It will be understood that the above description of the present invention is susceptible to various modifications, changes and adaptations, and the same are intended to be comprehended within the meaning and range of equivalents of the appended claims. The presently disclosed embodiments are considered in all respects to be illustrative, and not restrictive. The scope of the invention is indicated by the appended claims, rather than the foregoing description, and all changes that come within the meaning and range of equivalence thereof are intended to be embraced therein.

Patent Citations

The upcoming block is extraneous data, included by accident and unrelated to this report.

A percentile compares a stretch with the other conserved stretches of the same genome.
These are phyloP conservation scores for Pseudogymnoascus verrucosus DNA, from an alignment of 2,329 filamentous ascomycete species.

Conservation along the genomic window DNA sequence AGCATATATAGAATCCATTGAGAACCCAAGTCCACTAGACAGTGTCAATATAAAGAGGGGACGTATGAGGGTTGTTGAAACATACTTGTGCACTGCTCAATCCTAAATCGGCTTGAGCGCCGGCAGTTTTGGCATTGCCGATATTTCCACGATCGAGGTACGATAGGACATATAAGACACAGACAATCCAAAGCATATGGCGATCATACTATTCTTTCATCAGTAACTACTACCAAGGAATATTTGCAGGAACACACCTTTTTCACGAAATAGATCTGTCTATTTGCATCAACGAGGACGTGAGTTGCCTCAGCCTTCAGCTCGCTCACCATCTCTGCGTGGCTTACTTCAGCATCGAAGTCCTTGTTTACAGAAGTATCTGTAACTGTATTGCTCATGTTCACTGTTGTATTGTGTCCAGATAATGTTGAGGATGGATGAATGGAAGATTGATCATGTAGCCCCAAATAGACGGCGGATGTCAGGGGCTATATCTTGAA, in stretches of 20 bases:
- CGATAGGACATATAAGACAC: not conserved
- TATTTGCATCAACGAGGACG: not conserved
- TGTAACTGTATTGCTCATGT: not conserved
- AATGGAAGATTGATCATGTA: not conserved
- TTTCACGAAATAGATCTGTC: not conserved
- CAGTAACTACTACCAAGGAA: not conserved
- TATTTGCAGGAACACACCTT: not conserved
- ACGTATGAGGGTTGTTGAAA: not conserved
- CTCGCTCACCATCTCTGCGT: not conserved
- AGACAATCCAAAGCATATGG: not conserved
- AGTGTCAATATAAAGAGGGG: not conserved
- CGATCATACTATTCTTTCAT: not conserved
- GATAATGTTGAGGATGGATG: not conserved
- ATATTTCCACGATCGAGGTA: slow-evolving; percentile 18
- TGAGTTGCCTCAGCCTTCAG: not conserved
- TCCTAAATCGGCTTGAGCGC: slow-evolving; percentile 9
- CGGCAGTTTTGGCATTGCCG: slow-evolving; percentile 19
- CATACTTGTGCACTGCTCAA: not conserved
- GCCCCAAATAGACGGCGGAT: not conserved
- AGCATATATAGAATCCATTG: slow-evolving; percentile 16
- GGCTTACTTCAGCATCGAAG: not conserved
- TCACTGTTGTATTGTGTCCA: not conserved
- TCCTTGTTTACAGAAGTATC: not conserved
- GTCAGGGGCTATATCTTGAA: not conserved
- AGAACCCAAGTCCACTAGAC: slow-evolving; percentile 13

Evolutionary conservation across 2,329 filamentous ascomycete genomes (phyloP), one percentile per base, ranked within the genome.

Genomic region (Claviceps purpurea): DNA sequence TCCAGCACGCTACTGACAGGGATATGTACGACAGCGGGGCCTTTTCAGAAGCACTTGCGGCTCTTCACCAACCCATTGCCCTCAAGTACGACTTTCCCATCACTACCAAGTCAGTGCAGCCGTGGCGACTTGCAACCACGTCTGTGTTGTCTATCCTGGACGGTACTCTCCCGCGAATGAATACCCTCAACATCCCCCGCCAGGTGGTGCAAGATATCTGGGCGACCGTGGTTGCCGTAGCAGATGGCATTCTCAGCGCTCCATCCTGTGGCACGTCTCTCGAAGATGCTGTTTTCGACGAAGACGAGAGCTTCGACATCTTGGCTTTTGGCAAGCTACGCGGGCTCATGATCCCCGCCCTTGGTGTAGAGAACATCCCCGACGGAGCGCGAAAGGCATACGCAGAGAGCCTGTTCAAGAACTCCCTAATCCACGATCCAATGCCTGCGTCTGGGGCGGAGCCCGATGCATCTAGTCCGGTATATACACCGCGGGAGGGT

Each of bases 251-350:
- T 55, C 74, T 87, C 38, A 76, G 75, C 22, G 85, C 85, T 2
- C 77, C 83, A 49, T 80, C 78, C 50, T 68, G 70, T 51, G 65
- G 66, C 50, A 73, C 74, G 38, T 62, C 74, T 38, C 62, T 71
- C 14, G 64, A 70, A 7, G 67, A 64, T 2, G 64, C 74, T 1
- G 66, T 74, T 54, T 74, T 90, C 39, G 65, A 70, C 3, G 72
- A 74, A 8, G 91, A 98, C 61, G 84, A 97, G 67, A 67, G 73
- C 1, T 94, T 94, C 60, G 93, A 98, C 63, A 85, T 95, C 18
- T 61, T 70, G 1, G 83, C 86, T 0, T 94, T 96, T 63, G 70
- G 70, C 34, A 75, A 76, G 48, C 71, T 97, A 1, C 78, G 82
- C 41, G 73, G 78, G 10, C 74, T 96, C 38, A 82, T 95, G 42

Cited PatentFiling datePublication dateApplicantTitle
US4451929Feb 26, 1982May 29, 1984Hajime Industries Ltd.Pattern discrimination method
US4475234Feb 4, 1982Oct 2, 1984Nippon Electric Co., Ltd.Binary pattern signal producing apparatus for optical character recognition
US5003490Oct 7, 1988Mar 26, 1991Hughes Aircraft CompanyNeural network signal processor
US5060279Apr 10, 1986Oct 22, 1991Hewlett-Packard CompanyExpert system using pattern recognition techniques
US5265192Sep 20, 1990Nov 23, 1993Atlantic Richfield CompanyMethod for the automated editing of seismic traces using an adaptive network
US5396565Nov 4, 1992Mar 7, 1995Nec CorporationPattern recognition neural net insensitive to disturbances in inputs
US5455892Jun 25, 1992Oct 3, 1995U.S. Philips CorporationMethod for training a neural network for classifying an unknown signal with respect to known signals
US5561718Oct 24, 1994Oct 1, 1996U.S. Philips CorporationClassifying faces
US5583968Mar 29, 1994Dec 10, 1996Alcatel N.V.Noise reduction for speech recognition